Last week, five-time World Series champion and fourteen-time All-Star Derek Jeter retired from his twenty-year baseball career as shortstop with the New York Yankees. Being drafted directly out of high school, Jeter wasted no time in building his success, being selected as “Rookie of the Year” at the end of his first active season. Famously known as “Captain Clutch” and “Mr. November”, Jeter is most reputable for his outstanding consistency in the playoffs and impressive finish as number six on the all-time career hits list. Keeping a nearly spotless track record, and valuing consistency and team effort, he has been named as one of the best players of his generation.
But to only look at his stats is to disregard half of his excellence. Jeter made it very clear, even from the early seasons of his career, that he not only honors excellence, but he honors respectability as well. Part of Jeter’s reputation was his competency and composure in the most stressful of situations. His facial expressions and attitude rarely changed after making remarkable plays, hit homeruns, or successfully stole bases. The only time he would visibly celebrate would be after another player made a fantastic play, or if he made a play that drastically altered (or ended) the game.
Many athletes who had the opportunity to play with him commented on his heightened self-awareness, both on and off the field. In every situation on the field, Jeter seemed too immersed in the game and too intensely focused on his actions to have any type of ego.
As a child, I grew up watching Jeter play. Watching him come up to bat was often the highlight of the game for me, a chorus of “Jetes!” making its way around the living room. My father likes reminiscing about the game when a man in the stadium “O-ver ra-ted!” when Jeter was up to bat, with Jeter immediately crushing a home run into right field. To me, I couldn’t care less if Jeter had a clear track record and impeccable reputation. The way he respected the game was enough for me.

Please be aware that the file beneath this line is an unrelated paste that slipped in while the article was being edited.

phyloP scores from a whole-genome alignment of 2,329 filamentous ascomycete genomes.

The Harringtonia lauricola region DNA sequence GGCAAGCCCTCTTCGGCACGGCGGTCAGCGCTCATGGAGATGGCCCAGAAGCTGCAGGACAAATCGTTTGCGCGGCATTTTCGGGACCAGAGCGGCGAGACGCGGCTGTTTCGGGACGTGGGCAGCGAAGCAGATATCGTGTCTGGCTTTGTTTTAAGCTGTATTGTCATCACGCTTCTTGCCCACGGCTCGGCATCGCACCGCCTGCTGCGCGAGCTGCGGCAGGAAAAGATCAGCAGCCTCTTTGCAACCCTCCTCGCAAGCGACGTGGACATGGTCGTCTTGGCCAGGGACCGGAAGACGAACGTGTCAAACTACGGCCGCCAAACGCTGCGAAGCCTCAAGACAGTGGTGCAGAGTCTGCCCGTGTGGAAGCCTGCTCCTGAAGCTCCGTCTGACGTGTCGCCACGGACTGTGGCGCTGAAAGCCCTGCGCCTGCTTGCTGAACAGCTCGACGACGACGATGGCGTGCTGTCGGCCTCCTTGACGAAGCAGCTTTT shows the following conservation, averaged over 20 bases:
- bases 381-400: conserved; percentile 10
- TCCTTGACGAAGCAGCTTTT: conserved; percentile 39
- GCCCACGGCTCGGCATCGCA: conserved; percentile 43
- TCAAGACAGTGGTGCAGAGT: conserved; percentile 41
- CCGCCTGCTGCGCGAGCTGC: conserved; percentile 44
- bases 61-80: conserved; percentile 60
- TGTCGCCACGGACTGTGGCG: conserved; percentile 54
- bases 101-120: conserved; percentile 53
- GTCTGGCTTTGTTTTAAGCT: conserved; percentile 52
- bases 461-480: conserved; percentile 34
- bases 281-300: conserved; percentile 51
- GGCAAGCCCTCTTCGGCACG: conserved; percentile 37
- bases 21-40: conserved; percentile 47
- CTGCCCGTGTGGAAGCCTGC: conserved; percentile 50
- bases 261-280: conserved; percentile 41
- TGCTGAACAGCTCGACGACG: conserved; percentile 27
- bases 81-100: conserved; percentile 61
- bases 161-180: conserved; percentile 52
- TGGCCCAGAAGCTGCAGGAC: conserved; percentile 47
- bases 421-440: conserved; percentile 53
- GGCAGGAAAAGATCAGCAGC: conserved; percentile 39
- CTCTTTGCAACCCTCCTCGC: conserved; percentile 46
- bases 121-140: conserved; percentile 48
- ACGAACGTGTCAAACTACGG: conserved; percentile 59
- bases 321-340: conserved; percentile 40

Back in 2010, I had the surreal experience of seeing him play. In sporting a sign saying, “You gotta be a cheater to beat Derek Jeter”, I soon became disgruntled by the man behind me that asked if I could put it down when his son, who had already witnessed every single one of the Yankee’s home games that season, couldn’t see. Rationally, I immediately despised the pair. Don’t ruin this moment for me, kid, unless you want to give me a reason to ruin yours. Later in the game, the man bought me a Yankee banner to make up for it, and I was immediately flooded with guilt.
I loved Jeter, idolized him even. For me, he was the marketing face of the 2009 World Series win, the silhouette fighting all of the bitter backlash I received from Red Sox fans at school. There was no argument for me. I didn’t need to dispute whether or not Jeter was the most impressive player of his time, or that the Yankees were the most successful team in the league. Both were convincing enough for me. Loss was not in Jeter’s vocabulary, so it wasn’t in mine either.
Now, an era has ended, and it may take until next season to fully realize that Jeter has left the Yankees for a retirement lasting the rest of his life. I don’t want to make the argument that Jeter is a saint, but his ability to articulate how important it was to maintain his reputation and level of respect made a profound impact on my life. Reflecting back on Jeter, I will forever remember being told by fourteen year old boys that my loyalty to my team was illegitimate due to my gender, and then twisting that ‘illegitimacy’ into a source of empowerment, forever remembering jumping on the couch during playoff games, thus forever remembering my childhood. Thank you, Captain. I tip my hat to you, always.